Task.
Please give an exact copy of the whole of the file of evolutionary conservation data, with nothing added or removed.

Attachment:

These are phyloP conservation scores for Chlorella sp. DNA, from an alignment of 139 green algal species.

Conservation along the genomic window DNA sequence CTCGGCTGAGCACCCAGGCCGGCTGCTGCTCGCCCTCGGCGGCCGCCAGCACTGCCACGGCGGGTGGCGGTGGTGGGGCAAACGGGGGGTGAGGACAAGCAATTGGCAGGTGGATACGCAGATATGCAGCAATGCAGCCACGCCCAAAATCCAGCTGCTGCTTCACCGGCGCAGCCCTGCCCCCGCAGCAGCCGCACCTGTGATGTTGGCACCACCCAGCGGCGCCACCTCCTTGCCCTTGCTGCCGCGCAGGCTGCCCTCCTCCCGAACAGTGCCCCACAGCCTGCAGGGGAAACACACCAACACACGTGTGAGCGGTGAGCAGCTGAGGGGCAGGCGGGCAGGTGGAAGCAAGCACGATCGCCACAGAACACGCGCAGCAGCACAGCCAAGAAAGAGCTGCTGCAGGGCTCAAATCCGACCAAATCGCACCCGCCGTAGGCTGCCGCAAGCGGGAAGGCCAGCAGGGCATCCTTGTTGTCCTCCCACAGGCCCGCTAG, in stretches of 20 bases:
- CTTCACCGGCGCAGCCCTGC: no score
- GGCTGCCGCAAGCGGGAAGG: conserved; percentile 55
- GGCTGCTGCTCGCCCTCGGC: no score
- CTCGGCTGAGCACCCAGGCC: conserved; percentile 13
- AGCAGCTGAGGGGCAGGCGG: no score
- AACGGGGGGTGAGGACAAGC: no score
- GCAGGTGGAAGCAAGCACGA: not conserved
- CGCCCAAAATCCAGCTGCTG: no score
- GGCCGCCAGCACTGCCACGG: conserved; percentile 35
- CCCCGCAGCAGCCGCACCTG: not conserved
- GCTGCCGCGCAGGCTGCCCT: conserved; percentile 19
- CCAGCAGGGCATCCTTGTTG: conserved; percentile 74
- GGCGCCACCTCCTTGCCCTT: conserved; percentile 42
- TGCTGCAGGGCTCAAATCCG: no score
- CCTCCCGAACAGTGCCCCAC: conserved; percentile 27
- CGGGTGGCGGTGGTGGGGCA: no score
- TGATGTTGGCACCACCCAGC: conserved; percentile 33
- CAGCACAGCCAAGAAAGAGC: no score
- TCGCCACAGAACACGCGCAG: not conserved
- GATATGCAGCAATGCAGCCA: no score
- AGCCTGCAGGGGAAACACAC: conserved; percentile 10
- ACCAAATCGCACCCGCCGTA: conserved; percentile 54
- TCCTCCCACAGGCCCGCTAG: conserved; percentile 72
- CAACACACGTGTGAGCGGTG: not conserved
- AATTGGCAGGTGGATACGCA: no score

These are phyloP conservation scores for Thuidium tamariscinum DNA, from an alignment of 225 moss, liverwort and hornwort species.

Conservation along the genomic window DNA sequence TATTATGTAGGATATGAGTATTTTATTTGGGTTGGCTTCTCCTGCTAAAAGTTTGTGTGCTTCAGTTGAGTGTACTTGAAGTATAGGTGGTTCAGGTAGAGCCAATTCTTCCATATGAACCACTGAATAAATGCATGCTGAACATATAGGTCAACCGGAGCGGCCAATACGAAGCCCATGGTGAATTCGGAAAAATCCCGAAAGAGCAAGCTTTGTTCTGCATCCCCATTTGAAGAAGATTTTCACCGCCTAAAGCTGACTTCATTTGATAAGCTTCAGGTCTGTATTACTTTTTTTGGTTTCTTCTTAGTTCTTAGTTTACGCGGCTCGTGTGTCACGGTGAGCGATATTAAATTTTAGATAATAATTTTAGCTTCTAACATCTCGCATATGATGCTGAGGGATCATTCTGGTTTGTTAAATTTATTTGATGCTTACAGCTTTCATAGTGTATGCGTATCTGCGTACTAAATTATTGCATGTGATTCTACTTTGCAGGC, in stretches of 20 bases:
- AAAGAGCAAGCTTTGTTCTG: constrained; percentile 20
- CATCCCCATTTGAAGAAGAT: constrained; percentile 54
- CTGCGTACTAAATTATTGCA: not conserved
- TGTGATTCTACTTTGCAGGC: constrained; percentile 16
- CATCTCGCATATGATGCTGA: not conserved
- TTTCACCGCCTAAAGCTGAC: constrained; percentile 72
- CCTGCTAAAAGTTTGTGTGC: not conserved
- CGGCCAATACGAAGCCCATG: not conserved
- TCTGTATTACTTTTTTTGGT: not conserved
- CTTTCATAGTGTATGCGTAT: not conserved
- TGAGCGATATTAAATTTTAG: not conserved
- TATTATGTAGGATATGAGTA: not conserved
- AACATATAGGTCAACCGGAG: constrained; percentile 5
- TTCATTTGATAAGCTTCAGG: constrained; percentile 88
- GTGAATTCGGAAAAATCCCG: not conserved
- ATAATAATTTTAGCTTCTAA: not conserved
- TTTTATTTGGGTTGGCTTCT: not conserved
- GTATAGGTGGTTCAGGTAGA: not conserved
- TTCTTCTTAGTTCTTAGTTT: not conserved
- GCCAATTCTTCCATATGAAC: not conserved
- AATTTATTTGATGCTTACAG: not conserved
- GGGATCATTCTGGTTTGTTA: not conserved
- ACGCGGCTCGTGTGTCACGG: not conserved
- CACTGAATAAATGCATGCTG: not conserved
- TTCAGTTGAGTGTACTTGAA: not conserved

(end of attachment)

These are phyloP conservation scores for Chlorella sp. DNA, from an alignment of 139 green algal species.

Conservation along the genomic window DNA sequence CTCGGCTGAGCACCCAGGCCGGCTGCTGCTCGCCCTCGGCGGCCGCCAGCACTGCCACGGCGGGTGGCGGTGGTGGGGCAAACGGGGGGTGAGGACAAGCAATTGGCAGGTGGATACGCAGATATGCAGCAATGCAGCCACGCCCAAAATCCAGCTGCTGCTTCACCGGCGCAGCCCTGCCCCCGCAGCAGCCGCACCTGTGATGTTGGCACCACCCAGCGGCGCCACCTCCTTGCCCTTGCTGCCGCGCAGGCTGCCCTCCTCCCGAACAGTGCCCCACAGCCTGCAGGGGAAACACACCAACACACGTGTGAGCGGTGAGCAGCTGAGGGGCAGGCGGGCAGGTGGAAGCAAGCACGATCGCCACAGAACACGCGCAGCAGCACAGCCAAGAAAGAGCTGCTGCAGGGCTCAAATCCGACCAAATCGCACCCGCCGTAGGCTGCCGCAAGCGGGAAGGCCAGCAGGGCATCCTTGTTGTCCTCCCACAGGCCCGCTAG, in stretches of 20 bases:
- CTTCACCGGCGCAGCCCTGC: no score
- GGCTGCCGCAAGCGGGAAGG: conserved; percentile 55
- GGCTGCTGCTCGCCCTCGGC: no score
- CTCGGCTGAGCACCCAGGCC: conserved; percentile 13
- AGCAGCTGAGGGGCAGGCGG: no score
- AACGGGGGGTGAGGACAAGC: no score
- GCAGGTGGAAGCAAGCACGA: not conserved
- CGCCCAAAATCCAGCTGCTG: no score
- GGCCGCCAGCACTGCCACGG: conserved; percentile 35
- CCCCGCAGCAGCCGCACCTG: not conserved
- GCTGCCGCGCAGGCTGCCCT: conserved; percentile 19
- CCAGCAGGGCATCCTTGTTG: conserved; percentile 74
- GGCGCCACCTCCTTGCCCTT: conserved; percentile 42
- TGCTGCAGGGCTCAAATCCG: no score
- CCTCCCGAACAGTGCCCCAC: conserved; percentile 27
- CGGGTGGCGGTGGTGGGGCA: no score
- TGATGTTGGCACCACCCAGC: conserved; percentile 33
- CAGCACAGCCAAGAAAGAGC: no score
- TCGCCACAGAACACGCGCAG: not conserved
- GATATGCAGCAATGCAGCCA: no score
- AGCCTGCAGGGGAAACACAC: conserved; percentile 10
- ACCAAATCGCACCCGCCGTA: conserved; percentile 54
- TCCTCCCACAGGCCCGCTAG: conserved; percentile 72
- CAACACACGTGTGAGCGGTG: not conserved
- AATTGGCAGGTGGATACGCA: no score

These are phyloP conservation scores for Thuidium tamariscinum DNA, from an alignment of 225 moss, liverwort and hornwort species.

Conservation along the genomic window DNA sequence TATTATGTAGGATATGAGTATTTTATTTGGGTTGGCTTCTCCTGCTAAAAGTTTGTGTGCTTCAGTTGAGTGTACTTGAAGTATAGGTGGTTCAGGTAGAGCCAATTCTTCCATATGAACCACTGAATAAATGCATGCTGAACATATAGGTCAACCGGAGCGGCCAATACGAAGCCCATGGTGAATTCGGAAAAATCCCGAAAGAGCAAGCTTTGTTCTGCATCCCCATTTGAAGAAGATTTTCACCGCCTAAAGCTGACTTCATTTGATAAGCTTCAGGTCTGTATTACTTTTTTTGGTTTCTTCTTAGTTCTTAGTTTACGCGGCTCGTGTGTCACGGTGAGCGATATTAAATTTTAGATAATAATTTTAGCTTCTAACATCTCGCATATGATGCTGAGGGATCATTCTGGTTTGTTAAATTTATTTGATGCTTACAGCTTTCATAGTGTATGCGTATCTGCGTACTAAATTATTGCATGTGATTCTACTTTGCAGGC, in stretches of 20 bases:
- AAAGAGCAAGCTTTGTTCTG: constrained; percentile 20
- CATCCCCATTTGAAGAAGAT: constrained; percentile 54
- CTGCGTACTAAATTATTGCA: not conserved
- TGTGATTCTACTTTGCAGGC: constrained; percentile 16
- CATCTCGCATATGATGCTGA: not conserved
- TTTCACCGCCTAAAGCTGAC: constrained; percentile 72
- CCTGCTAAAAGTTTGTGTGC: not conserved
- CGGCCAATACGAAGCCCATG: not conserved
- TCTGTATTACTTTTTTTGGT: not conserved
- CTTTCATAGTGTATGCGTAT: not conserved
- TGAGCGATATTAAATTTTAG: not conserved
- TATTATGTAGGATATGAGTA: not conserved
- AACATATAGGTCAACCGGAG: constrained; percentile 5
- TTCATTTGATAAGCTTCAGG: constrained; percentile 88
- GTGAATTCGGAAAAATCCCG: not conserved
- ATAATAATTTTAGCTTCTAA: not conserved
- TTTTATTTGGGTTGGCTTCT: not conserved
- GTATAGGTGGTTCAGGTAGA: not conserved
- TTCTTCTTAGTTCTTAGTTT: not conserved
- GCCAATTCTTCCATATGAAC: not conserved
- AATTTATTTGATGCTTACAG: not conserved
- GGGATCATTCTGGTTTGTTA: not conserved
- ACGCGGCTCGTGTGTCACGG: not conserved
- CACTGAATAAATGCATGCTG: not conserved
- TTCAGTTGAGTGTACTTGAA: not conserved